The McDuffie County Elections and Voter Registration Office is acquiring approximately 93 new touch screen voting machines.
The new machines for McDuffie County are possible because of the $150 million budgeted for new statewide voting system which was included in the record budget Gov. Brian Kemp signed in May.
According to Elections Director Phyllis Wheeler, the new voting system would allow voters to actually touch paper and voters will be able to vote by depositing a paper ballot into a scanner for casting and tabulation.
“This will provide the voter with another option of confirming their candidate selection before confirming the ballot,” she said.
Governor Brian Kemp signed a $53 billion budget for the fiscal 2020 on May 10, and it becomes effective July 1.
The machines will be in place statewide in time for next year’s presidential primary election.
State Rep. Barry Fleming, of Harlem, sponsored the legislation to replace Georgia’s electronic voting machines with a touchscreen-and-paper ballot election system. Fleming represents District 121, which covers McDuffie and parts of Columbia County.
“Georgia’s current voting machines are about 18 years old. Although they have served us well, all technology has a shelf life,” Fleming said.
“My legislation, House Bill 316, will purchase, for all of Georgia’s counties new voting machines, and provide for training on their use. The new system will use similar touchscreens, but also produce a printed ballot with the voter’s choices. The paper ballot will be scanned and saved so a audit can be done after the election to confirm the vote counts.”
Georgia’s current digital voting system was harshly criticized following the 2018 November elections, especially for the governor and lieutenant governor races, when voters complained about voting problems, such as ballot changes, and accuracy of votes.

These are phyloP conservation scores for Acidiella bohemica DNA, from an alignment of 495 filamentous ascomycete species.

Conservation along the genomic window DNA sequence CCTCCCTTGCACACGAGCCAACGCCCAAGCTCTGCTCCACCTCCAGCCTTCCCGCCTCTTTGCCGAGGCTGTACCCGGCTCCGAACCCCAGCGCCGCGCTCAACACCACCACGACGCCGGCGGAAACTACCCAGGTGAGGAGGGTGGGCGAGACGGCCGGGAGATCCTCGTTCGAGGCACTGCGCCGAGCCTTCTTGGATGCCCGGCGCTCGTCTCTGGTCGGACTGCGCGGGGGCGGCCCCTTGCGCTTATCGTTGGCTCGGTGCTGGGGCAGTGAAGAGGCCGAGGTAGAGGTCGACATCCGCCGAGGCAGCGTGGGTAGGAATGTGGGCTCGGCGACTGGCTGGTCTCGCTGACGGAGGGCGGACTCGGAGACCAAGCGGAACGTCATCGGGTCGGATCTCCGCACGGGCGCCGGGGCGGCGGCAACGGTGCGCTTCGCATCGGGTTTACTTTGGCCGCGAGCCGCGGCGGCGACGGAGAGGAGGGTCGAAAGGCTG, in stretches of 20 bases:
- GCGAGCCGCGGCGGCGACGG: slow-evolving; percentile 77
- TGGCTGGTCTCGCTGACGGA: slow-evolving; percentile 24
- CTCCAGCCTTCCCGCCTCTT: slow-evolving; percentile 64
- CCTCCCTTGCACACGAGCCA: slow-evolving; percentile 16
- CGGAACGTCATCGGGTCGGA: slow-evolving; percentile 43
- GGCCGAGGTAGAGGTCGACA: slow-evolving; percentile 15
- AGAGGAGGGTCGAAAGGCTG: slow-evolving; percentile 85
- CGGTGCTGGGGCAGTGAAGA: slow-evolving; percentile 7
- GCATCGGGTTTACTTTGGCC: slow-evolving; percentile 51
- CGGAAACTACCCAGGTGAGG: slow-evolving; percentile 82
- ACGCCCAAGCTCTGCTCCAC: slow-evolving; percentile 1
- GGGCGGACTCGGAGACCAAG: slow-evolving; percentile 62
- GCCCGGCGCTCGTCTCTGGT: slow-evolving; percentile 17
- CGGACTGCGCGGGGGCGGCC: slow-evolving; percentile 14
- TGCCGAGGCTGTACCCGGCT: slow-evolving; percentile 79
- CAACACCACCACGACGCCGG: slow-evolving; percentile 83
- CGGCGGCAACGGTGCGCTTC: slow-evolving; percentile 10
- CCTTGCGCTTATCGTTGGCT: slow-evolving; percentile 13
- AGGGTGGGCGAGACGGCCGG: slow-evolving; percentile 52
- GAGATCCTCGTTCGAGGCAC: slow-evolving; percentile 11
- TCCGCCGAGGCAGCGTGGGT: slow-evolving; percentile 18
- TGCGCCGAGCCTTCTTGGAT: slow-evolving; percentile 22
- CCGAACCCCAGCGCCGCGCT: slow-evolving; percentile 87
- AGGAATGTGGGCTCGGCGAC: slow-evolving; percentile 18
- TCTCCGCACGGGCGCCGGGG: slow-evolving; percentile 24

A lawsuit from concerned Georgia voters challenging the current machines and statewide use of hand-marked paper ballots is moving forward. On May 21, U.S. District Judge Amy Totenbery denied a request that the suit be dismissed.
According to Wheeler, the lawsuit would not allow the use of current voting system after Oct. 1 of this year.
“Pending what the judge says, I have no idea of what we will be using for early voting in October or on Election Day in November 2019,” Wheeler said. “We are waiting to see what it means for county’s having elections this year.” Residents in Thomson will elect a mayor and city council this fall.
The state’s 2020 budget also contained some bad news for McDuffie County in a change to the state’s title ad valorem tax on motor vehicles (TAVT) distribution formula, effective July 1.
According to Pam Workman, county finance director, on July 1, the local/state split will move up from 5.444 percent to 65 percent, or an increase of 12.5 percent. “On the negative side of that is the true up tax,” she said. In 2018, the county collected 296,814 in ad valorem taxes. “They are removing that,” Workman said. “We are going to get 12.5 percent more, but they are taking away $300,000, which is not going to make it up to us,” she said. “There is no way that percent is going to overcome $300,000,” she said.